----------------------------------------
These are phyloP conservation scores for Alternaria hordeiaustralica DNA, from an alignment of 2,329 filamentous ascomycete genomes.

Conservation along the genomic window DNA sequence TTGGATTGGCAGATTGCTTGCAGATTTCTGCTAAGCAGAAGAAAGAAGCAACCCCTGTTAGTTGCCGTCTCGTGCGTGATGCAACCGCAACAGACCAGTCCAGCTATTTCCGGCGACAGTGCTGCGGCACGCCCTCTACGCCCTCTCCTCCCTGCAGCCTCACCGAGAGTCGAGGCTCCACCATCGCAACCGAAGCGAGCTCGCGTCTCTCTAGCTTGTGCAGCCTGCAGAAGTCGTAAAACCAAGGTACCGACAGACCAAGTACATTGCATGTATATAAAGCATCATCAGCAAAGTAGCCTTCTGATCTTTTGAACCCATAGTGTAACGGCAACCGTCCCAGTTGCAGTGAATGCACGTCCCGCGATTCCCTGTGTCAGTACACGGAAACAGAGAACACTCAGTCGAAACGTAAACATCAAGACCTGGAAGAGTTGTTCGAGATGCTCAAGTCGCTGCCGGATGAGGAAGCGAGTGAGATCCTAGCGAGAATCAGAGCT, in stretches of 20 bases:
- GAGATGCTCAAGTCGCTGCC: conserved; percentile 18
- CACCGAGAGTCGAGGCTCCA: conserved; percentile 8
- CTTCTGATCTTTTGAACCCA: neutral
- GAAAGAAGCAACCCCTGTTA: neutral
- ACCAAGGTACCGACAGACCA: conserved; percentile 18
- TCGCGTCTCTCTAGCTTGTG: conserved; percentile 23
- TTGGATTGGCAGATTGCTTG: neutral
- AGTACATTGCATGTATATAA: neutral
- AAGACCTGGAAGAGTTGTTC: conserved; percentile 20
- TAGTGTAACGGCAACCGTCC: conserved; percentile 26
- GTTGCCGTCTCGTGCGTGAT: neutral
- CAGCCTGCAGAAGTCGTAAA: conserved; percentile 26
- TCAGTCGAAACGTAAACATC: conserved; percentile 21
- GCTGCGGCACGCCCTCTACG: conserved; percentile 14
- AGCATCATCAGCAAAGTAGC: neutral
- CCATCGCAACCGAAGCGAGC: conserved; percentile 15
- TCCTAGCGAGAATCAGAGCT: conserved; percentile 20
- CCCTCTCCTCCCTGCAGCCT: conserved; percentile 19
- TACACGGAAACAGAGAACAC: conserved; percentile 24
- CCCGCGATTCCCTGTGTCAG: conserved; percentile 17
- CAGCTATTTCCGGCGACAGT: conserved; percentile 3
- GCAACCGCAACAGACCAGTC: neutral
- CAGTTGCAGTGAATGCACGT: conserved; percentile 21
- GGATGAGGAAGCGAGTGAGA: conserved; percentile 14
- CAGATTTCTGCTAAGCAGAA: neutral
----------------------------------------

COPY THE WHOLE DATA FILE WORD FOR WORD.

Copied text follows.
These are phyloP conservation scores for Alternaria hordeiaustralica DNA, from an alignment of 2,329 filamentous ascomycete genomes.

Conservation along the genomic window DNA sequence TTGGATTGGCAGATTGCTTGCAGATTTCTGCTAAGCAGAAGAAAGAAGCAACCCCTGTTAGTTGCCGTCTCGTGCGTGATGCAACCGCAACAGACCAGTCCAGCTATTTCCGGCGACAGTGCTGCGGCACGCCCTCTACGCCCTCTCCTCCCTGCAGCCTCACCGAGAGTCGAGGCTCCACCATCGCAACCGAAGCGAGCTCGCGTCTCTCTAGCTTGTGCAGCCTGCAGAAGTCGTAAAACCAAGGTACCGACAGACCAAGTACATTGCATGTATATAAAGCATCATCAGCAAAGTAGCCTTCTGATCTTTTGAACCCATAGTGTAACGGCAACCGTCCCAGTTGCAGTGAATGCACGTCCCGCGATTCCCTGTGTCAGTACACGGAAACAGAGAACACTCAGTCGAAACGTAAACATCAAGACCTGGAAGAGTTGTTCGAGATGCTCAAGTCGCTGCCGGATGAGGAAGCGAGTGAGATCCTAGCGAGAATCAGAGCT, in stretches of 20 bases:
- GAGATGCTCAAGTCGCTGCC: conserved; percentile 18
- CACCGAGAGTCGAGGCTCCA: conserved; percentile 8
- CTTCTGATCTTTTGAACCCA: neutral
- GAAAGAAGCAACCCCTGTTA: neutral
- ACCAAGGTACCGACAGACCA: conserved; percentile 18
- TCGCGTCTCTCTAGCTTGTG: conserved; percentile 23
- TTGGATTGGCAGATTGCTTG: neutral
- AGTACATTGCATGTATATAA: neutral
- AAGACCTGGAAGAGTTGTTC: conserved; percentile 20
- TAGTGTAACGGCAACCGTCC: conserved; percentile 26
- GTTGCCGTCTCGTGCGTGAT: neutral
- CAGCCTGCAGAAGTCGTAAA: conserved; percentile 26
- TCAGTCGAAACGTAAACATC: conserved; percentile 21
- GCTGCGGCACGCCCTCTACG: conserved; percentile 14
- AGCATCATCAGCAAAGTAGC: neutral
- CCATCGCAACCGAAGCGAGC: conserved; percentile 15
- TCCTAGCGAGAATCAGAGCT: conserved; percentile 20
- CCCTCTCCTCCCTGCAGCCT: conserved; percentile 19
- TACACGGAAACAGAGAACAC: conserved; percentile 24
- CCCGCGATTCCCTGTGTCAG: conserved; percentile 17
- CAGCTATTTCCGGCGACAGT: conserved; percentile 3
- GCAACCGCAACAGACCAGTC: neutral
- CAGTTGCAGTGAATGCACGT: conserved; percentile 21
- GGATGAGGAAGCGAGTGAGA: conserved; percentile 14
- CAGATTTCTGCTAAGCAGAA: neutral